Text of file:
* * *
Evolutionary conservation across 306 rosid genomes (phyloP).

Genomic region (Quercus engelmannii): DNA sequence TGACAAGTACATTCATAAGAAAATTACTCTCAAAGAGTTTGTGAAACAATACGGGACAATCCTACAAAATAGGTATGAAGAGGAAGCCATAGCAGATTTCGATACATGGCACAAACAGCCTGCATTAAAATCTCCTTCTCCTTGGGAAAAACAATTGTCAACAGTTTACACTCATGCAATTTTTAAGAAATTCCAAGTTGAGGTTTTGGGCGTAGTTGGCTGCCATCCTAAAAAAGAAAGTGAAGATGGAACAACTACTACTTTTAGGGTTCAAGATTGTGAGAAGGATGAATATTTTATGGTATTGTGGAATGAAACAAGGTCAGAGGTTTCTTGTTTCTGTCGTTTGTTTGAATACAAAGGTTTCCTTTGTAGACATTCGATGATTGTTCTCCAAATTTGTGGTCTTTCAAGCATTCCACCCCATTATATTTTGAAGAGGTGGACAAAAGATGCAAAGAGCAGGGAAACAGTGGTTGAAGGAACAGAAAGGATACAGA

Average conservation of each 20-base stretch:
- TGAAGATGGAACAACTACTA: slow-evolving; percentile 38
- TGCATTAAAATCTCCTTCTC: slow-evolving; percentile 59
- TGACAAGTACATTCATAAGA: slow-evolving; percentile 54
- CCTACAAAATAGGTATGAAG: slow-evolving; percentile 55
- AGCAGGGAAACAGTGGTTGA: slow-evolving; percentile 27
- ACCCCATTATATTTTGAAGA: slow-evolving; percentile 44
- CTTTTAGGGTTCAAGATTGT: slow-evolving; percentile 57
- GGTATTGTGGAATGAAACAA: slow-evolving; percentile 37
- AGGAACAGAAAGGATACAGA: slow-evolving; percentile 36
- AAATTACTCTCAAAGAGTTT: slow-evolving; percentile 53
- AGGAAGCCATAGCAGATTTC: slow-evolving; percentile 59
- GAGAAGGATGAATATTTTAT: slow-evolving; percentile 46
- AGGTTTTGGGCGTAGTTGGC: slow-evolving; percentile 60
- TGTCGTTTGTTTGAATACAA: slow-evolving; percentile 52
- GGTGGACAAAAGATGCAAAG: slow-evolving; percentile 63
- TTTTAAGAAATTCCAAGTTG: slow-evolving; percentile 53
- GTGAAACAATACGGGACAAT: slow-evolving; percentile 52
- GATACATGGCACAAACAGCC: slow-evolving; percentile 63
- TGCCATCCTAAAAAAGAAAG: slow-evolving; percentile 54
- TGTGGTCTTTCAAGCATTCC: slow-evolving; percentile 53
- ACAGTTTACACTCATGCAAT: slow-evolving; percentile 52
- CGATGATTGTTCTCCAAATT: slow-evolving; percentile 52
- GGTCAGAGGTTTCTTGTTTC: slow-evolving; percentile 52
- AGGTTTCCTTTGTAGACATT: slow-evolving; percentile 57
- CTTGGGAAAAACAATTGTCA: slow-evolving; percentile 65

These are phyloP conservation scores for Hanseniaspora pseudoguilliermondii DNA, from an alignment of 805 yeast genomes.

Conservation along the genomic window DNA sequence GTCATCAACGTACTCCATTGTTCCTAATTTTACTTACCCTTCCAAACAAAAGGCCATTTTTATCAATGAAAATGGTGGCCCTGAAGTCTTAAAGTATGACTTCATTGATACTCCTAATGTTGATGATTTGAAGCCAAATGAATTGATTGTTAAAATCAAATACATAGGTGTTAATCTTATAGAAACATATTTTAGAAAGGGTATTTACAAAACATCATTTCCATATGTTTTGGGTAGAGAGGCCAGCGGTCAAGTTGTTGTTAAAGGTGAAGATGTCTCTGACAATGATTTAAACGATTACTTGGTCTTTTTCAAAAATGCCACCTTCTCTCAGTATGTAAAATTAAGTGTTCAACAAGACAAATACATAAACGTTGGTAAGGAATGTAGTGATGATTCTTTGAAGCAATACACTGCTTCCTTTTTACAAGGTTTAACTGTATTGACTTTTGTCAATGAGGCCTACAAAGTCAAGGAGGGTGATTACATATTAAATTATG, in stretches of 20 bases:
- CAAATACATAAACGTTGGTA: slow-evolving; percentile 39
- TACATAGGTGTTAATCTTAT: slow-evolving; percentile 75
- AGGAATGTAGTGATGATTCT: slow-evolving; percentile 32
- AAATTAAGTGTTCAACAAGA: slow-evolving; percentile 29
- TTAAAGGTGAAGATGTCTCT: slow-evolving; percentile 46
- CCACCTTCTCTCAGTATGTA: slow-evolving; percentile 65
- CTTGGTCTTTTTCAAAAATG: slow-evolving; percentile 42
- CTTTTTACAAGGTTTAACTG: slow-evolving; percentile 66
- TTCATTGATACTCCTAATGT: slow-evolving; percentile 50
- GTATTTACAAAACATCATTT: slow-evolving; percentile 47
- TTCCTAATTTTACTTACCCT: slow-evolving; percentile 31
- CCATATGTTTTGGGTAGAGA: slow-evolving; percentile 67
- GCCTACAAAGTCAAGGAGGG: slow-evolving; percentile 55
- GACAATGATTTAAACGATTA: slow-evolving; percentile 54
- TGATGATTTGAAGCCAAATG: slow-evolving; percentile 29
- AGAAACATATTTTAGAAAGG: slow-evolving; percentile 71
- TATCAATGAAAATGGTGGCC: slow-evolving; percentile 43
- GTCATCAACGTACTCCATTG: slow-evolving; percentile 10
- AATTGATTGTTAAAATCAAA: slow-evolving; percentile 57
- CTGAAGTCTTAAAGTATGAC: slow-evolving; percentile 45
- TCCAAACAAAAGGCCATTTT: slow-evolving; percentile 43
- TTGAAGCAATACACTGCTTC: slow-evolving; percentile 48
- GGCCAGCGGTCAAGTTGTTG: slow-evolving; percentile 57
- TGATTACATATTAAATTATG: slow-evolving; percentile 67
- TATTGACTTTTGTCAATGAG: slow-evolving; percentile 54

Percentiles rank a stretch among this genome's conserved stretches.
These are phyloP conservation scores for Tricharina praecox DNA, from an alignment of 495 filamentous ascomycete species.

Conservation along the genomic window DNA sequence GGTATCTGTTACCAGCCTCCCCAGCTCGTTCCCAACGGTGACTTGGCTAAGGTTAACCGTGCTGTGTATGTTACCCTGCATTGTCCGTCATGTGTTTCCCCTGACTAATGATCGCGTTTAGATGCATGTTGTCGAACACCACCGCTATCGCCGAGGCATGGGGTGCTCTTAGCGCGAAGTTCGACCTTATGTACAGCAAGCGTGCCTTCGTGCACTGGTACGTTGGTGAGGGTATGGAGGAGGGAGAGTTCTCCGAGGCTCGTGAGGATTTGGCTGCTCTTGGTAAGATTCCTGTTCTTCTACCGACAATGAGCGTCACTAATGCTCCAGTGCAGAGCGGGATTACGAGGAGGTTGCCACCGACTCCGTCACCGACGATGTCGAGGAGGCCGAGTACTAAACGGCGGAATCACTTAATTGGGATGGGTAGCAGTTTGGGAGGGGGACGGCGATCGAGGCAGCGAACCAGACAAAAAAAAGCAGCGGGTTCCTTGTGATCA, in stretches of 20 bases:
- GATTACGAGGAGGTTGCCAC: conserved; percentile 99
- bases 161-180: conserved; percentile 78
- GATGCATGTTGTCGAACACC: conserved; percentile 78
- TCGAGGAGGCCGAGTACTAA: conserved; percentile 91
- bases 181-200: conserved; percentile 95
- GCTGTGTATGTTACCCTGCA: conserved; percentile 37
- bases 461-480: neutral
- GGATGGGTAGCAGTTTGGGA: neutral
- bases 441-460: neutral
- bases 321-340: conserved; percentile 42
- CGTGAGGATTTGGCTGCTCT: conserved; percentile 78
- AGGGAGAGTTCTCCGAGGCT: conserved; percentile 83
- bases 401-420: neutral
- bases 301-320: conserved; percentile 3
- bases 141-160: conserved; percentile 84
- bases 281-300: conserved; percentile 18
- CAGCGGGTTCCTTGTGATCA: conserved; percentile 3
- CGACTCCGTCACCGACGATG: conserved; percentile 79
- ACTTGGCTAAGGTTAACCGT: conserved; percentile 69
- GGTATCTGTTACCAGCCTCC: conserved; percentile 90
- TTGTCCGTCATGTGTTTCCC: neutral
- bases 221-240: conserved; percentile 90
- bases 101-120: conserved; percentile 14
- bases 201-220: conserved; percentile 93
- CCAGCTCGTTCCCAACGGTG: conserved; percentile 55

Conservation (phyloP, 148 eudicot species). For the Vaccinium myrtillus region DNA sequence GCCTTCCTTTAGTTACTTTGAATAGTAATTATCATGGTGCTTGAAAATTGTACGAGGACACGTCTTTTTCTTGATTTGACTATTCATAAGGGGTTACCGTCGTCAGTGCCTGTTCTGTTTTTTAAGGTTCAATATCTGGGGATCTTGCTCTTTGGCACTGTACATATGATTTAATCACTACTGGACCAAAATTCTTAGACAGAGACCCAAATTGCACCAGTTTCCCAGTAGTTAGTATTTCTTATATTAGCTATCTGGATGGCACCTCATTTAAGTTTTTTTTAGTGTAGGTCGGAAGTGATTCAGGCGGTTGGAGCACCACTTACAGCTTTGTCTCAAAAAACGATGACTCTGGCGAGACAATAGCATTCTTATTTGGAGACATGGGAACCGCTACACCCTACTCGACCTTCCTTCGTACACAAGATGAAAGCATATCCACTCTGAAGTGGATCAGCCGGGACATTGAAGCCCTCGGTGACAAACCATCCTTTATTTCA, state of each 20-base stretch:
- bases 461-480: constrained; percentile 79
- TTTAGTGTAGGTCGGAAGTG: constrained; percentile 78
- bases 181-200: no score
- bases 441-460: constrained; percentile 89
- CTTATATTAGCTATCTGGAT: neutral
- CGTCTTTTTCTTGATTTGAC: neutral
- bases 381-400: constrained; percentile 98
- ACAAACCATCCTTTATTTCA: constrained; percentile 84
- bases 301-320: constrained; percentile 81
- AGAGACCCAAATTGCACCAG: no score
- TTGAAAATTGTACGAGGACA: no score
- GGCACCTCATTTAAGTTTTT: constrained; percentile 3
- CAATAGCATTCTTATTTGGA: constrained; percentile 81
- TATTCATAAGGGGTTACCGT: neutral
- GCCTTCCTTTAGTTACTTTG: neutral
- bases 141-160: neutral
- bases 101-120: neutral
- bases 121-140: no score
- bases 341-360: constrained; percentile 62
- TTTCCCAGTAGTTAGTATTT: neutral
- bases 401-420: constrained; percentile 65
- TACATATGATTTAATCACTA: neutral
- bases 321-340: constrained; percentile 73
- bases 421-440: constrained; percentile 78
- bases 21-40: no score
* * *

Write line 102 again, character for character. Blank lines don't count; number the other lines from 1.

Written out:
- bases 121-140: no score